The Sensitives
by Oliver Broudy

 

Book Review

 

 

 

Oliver Broudy travels around Arizona looking for people with environmental illness he can interview, while trying to make up his mind whether they are crazy or onto something.

 

The Sensitives, Oliver Broudy, review, environmental illness, chemical sensitivity, MCS, Arizona, Snowflake

 

A road trip to EI land

This is a new twist on the classic American road trip story. Broudy teams up with a guy who recently got sick with environmental illness and roams around the Southwest for six days in search of people with the illness he can interview. He wants to find a person who is a frequent poster on social media and has gone off line for a while. He also wants to visit the EI community in Snowflake, Arizona.

 

The EI travel companion

Broudy meets up with James at a $350-a-night five-star hotel in swanky Aspen, Colorado, where James used to own a series of houses. James is seriously rich and a successful real estate entrepreneur who got sick with MCS the year before from a big exposure. Like all newbies, he is still trying to figure out how to deal with his new situation and what causes his symptoms.

 

At one point James hands are trembling. He thinks it is exposure to mycotoxins, though it could have several other causes. Broudy goes into a long discussion of quasimagical and superstitious thinking, instead of realizing James is a newbie who is grasping to make sense of his situation, with very little reliable information available.

 

It is difficult to determine how sensitive James is. He stays in hotels, drives a recent model car, uses a brand-new inflatable mattress, constantly drinks energy beverages and shares the tight airspace of his car with a stinky journalist.

 

On the other hand, he is struggling with a lot of neurologic symptoms, which may be caused by these ongoing exposures. He uses a variety of stimulants to keep him going, which could actually be the cause of his symptoms as well. A common newbie error.

 

Broudy does not pick up on this, which is reasonable since he is a complete outsider. But it is also a good example of how difficult it is for an outsider to pass judgement on such a complex illness. Broudy mentions the pioneer of environmental medicine, Theron Randolph, multiple times. If he had read Randolphs 1990 book (see refs) James seeming inconsistencies would make much more sense.

 

James comes across as a weird personality who cant relate to women, visits strip clubs and has trouble expressing himself. But he is very rich, so nobody can accuse him of wanting to be sick so he can mooch on society.

 

Opinions

The unstated central theme of this book is Broudy trying to decide whether environmental illness is a legitimate illness or not. He is a man with lots of opinions to share. He constantly seesaws between painting the sick people as mentally sick and then finding a reason to defend their sanity. Sometimes there is a danger of intellectual whiplash.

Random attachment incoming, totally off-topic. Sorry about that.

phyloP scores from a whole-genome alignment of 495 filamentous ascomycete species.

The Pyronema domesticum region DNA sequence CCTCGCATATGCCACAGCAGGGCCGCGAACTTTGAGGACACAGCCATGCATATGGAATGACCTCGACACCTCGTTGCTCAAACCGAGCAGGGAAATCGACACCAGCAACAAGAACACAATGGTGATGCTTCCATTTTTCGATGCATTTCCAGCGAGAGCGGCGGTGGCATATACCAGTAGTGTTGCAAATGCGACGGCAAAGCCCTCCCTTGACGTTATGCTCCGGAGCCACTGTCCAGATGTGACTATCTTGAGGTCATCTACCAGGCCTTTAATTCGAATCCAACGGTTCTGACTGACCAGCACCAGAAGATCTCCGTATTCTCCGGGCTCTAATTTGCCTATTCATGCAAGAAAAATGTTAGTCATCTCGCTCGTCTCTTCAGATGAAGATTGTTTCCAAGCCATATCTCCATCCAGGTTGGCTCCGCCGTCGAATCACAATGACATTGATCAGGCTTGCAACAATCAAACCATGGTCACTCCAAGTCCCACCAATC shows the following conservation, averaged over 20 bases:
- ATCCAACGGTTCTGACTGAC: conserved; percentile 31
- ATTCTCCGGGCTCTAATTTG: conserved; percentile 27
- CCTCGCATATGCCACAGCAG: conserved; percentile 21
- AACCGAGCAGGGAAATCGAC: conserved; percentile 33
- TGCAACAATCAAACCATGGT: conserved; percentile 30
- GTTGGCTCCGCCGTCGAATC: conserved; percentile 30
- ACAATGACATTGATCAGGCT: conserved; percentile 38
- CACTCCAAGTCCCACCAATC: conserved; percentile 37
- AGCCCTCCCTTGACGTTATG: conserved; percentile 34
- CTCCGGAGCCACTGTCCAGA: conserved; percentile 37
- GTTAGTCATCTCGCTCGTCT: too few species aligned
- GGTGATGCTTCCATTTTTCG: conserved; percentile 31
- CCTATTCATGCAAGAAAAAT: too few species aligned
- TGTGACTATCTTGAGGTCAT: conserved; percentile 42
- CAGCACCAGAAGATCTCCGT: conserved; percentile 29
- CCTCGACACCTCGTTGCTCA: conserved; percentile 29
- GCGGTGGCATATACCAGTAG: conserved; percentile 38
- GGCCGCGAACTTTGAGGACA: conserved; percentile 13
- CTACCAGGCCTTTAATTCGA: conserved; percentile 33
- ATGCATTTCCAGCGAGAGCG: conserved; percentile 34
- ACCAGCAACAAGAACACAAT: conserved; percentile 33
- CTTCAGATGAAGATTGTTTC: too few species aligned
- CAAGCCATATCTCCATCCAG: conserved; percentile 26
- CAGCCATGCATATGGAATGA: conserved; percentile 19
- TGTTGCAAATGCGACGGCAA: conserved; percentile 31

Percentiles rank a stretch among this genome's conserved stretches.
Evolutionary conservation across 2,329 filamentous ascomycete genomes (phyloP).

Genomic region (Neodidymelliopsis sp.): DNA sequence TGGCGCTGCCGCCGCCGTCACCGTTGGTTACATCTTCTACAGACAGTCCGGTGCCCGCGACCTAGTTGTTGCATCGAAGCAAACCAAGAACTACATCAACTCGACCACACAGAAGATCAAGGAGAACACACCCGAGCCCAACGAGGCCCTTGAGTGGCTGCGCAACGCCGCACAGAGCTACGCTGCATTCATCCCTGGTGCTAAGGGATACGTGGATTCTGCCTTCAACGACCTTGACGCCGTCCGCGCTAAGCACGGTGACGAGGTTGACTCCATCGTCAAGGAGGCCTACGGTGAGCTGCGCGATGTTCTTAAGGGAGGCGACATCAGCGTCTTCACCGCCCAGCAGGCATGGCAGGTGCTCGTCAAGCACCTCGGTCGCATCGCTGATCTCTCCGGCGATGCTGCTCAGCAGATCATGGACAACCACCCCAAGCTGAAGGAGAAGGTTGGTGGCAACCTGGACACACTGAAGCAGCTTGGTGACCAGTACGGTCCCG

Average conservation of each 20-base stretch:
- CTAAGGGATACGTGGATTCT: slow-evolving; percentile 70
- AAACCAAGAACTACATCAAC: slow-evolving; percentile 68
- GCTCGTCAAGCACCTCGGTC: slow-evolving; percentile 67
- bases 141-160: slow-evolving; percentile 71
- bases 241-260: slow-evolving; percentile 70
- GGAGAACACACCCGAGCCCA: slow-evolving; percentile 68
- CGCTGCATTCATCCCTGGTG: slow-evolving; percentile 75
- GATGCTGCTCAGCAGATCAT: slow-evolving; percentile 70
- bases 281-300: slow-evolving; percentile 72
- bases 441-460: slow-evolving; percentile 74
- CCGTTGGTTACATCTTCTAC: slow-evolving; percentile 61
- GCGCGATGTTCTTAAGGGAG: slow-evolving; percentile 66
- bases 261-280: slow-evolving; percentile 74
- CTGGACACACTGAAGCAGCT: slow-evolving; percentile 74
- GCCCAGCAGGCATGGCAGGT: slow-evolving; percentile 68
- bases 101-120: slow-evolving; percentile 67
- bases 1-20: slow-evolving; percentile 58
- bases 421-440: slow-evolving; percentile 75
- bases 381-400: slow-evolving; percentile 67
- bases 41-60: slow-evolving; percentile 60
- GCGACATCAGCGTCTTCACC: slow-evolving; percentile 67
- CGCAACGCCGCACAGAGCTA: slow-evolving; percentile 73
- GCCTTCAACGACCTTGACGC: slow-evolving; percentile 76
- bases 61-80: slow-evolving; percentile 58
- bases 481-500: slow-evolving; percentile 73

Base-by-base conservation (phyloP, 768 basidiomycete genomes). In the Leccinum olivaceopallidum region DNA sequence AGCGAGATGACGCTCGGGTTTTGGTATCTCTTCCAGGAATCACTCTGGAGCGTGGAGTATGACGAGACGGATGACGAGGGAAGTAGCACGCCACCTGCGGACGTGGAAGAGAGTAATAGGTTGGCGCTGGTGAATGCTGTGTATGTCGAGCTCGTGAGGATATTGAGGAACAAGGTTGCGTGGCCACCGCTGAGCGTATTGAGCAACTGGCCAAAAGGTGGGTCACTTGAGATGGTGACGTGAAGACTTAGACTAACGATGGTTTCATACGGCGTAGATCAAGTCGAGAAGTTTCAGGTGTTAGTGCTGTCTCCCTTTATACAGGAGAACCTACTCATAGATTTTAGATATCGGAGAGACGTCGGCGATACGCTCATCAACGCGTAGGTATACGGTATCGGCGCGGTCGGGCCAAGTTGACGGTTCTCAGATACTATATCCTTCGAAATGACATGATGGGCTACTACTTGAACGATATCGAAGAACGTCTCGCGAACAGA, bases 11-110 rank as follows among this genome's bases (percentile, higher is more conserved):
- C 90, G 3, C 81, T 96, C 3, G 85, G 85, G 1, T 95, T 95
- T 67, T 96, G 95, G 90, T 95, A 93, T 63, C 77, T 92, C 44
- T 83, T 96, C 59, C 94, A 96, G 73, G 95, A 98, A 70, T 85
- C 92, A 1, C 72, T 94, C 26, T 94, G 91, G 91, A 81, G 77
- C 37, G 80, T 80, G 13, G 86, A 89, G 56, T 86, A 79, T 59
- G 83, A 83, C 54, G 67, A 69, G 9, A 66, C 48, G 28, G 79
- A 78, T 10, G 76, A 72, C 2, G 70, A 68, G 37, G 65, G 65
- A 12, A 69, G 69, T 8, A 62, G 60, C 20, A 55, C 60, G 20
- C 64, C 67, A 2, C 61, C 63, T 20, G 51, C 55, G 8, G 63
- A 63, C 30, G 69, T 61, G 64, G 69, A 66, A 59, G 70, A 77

His sources of information are almost exclusively what he can find on the internet, in the form of newspaper articles, social media and some research papers. He spends a lot of time on EI social media - especially on Facebook. He comments (ch 3):

 

Much of the EI community was obsessed with mold. For many it seemed to represent a scourge worse than nuclear weapons, the internal combustion engine, and plastic shopping bags all rolled into one. The magazine articles that regularly appeared claiming to debunk the mold threat only further stoked their zealotry.

 

In typical form he then seesaws to smooth his prior statement:

 

Just because sufficient evidence had not been found didnt mean it didnt exist. In the field of mycology much remained a mystery.

 

Despite that social media are as dependable as supermarket tabloids, and not a good representation of the EI world, he seems fascinated and refers to several anonymous posters and people he talked to electronically.

 

Building up to Snowflake

The Snowflake EI community is mentioned throughout the book. He first arrives there in chapter 15, but keeps dangling it as a future attraction to encourage the reader to stay with the book and not jump ship during his long-winded passages. A doctor he talks to on the phone says:

 

Im dying to hear about it. . . Its got this huge mystery to it. We all know of Snowflake, but I have yet to actually meet a human whos been to Snowflake (ch 9).

 

There is no shortage of opinions about the Snowflake community on social media. He quotes several people who have never even been there.

 

One person said it was like Hiroshima after the nuclear bomb. Another said people there stored their cell phones three feet underground. A third person admonished Broudy not to write about Snowflake as she believed it would make the milder cases of EI look bad.

 

Another person whod never been to Snowflake said:

 

Its a strange community. . . Theres all this jealousy and infighting. And the people there really seem almost obsessed with toxicity. . . (ch 19)

 

All of these statements are ridiculous.

 

To be even more sensational, Broudy states:

 

Suicides happen as often as twice a year in Snowflake. . . (ch 7)